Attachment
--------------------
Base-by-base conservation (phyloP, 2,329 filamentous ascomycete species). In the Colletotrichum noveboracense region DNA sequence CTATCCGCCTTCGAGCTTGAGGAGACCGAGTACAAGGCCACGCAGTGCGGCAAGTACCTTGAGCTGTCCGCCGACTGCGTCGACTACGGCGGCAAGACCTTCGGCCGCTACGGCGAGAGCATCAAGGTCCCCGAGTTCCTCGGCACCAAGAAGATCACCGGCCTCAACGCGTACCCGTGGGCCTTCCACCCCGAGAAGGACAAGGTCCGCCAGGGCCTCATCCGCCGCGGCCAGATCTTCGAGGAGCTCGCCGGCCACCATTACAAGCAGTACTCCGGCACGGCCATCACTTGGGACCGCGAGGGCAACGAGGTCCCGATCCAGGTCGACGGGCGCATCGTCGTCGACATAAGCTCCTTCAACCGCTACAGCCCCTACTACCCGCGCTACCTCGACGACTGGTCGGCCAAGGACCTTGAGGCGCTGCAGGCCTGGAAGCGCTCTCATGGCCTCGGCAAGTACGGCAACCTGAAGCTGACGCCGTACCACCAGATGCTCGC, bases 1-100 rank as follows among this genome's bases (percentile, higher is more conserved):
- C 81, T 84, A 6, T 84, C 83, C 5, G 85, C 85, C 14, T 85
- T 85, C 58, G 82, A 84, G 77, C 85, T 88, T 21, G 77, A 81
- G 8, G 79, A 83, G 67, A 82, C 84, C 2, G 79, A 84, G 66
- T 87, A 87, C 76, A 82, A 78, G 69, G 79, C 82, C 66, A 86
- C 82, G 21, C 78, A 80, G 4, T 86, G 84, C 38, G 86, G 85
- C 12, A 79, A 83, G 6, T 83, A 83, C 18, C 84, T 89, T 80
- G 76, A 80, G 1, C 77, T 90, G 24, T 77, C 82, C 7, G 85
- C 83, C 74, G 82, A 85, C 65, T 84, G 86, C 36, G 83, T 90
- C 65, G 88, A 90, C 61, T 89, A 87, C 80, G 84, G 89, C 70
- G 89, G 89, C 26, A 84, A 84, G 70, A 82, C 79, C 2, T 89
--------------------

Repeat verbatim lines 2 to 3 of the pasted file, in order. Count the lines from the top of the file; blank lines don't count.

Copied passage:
- C 81, T 84, A 6, T 84, C 83, C 5, G 85, C 85, C 14, T 85
- T 85, C 58, G 82, A 84, G 77, C 85, T 88, T 21, G 77, A 81